(KCBD) – A lawsuit out of Lubbock, claiming Congress “handed over” power to a private group in the interest of federally regulating horse racing, has been officially been dismissed.
Federal Judge Wesley Hendrix dismissed the lawsuit on Tuesday, April 19, stating those tasked with defending the federal horseracing authority did not file an answer or summary-judgement motion and all parties agreed to the dismissal.
The National Horsemen’s Benevolent and Protective Association, later joined by the State of Texas and the Texas Racing Commission, were listed as plaintiffs in the lawsuit.
The lawsuit was initially filed in February, targeting the “Horse Racing Integrity and Safety Act,” or HISA, which gave a private citizen panel of industry members and experts the ability to set nationwide regulations on the industry, while answering to the Federal Trade Commission.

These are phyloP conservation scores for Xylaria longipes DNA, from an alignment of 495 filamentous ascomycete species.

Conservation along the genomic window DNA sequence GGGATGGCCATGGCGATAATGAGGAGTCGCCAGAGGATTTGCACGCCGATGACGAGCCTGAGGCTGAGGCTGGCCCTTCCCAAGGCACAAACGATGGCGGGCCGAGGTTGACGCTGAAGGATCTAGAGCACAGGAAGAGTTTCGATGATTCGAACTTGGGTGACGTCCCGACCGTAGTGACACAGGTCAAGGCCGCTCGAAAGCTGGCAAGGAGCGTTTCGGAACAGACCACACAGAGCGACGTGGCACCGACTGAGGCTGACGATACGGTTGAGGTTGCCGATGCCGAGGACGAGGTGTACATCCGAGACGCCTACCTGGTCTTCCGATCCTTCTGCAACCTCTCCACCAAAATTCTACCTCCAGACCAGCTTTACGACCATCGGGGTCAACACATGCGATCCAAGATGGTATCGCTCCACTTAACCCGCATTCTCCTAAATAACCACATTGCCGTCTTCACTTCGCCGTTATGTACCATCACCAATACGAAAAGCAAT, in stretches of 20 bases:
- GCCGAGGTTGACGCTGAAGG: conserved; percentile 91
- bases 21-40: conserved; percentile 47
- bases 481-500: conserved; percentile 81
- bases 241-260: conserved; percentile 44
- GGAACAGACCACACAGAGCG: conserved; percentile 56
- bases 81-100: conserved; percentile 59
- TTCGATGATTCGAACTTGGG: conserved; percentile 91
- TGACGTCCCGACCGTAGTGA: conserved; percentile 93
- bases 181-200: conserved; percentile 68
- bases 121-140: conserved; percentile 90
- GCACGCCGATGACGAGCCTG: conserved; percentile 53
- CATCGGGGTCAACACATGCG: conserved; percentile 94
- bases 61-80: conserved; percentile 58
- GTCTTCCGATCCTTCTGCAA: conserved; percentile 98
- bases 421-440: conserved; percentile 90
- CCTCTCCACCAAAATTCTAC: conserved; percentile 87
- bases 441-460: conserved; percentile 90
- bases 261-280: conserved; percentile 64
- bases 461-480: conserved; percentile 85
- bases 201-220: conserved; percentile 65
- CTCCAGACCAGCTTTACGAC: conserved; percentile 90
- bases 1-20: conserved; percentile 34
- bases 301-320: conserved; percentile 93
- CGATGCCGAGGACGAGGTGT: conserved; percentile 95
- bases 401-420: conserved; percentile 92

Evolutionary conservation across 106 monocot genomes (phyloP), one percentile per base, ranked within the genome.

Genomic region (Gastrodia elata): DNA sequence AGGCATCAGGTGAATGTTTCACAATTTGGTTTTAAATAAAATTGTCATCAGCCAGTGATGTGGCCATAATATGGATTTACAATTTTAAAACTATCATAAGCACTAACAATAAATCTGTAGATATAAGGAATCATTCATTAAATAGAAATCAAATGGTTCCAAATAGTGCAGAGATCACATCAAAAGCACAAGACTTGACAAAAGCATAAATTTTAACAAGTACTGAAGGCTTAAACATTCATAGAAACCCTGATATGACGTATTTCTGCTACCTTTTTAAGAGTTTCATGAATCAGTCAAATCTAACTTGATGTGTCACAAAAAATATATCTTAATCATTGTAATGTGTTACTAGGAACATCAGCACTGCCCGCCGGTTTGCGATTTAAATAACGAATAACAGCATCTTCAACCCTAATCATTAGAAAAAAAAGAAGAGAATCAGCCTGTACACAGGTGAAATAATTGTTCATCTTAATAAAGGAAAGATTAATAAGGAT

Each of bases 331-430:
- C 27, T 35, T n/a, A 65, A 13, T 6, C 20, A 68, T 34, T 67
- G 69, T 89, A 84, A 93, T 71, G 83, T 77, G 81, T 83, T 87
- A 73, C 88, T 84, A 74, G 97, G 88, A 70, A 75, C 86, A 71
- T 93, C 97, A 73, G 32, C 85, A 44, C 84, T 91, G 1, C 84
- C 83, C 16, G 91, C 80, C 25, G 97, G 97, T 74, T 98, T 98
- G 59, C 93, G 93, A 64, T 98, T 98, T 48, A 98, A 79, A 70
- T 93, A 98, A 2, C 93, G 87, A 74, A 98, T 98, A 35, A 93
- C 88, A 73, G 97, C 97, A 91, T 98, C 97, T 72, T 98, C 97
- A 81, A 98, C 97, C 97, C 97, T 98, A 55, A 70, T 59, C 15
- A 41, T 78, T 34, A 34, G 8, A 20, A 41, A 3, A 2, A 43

Claims in the lawsuit stated Congress delegated the constitutional power of regulating interstate commerce to a group of private citizens, and the FTC doesn’t have enough oversight. In February, attorneys representing the lawsuit described the issue as “a small group of rich elites” setting the rules and “taking the place of government.”
Attorneys defending HISA argued congress has not delegated the kind of powers the plaintiffs claim, and the authority is “a perfectly constitutional, and very necessary group.” Counselors stated horse racing is too large for states to individually regulate, and it’s in the best interest of the sport – the horses, and the jockeys – for an expert panel to create uniform review.
Attorneys representing the lawsuit have told KCBD they are planning to appeal.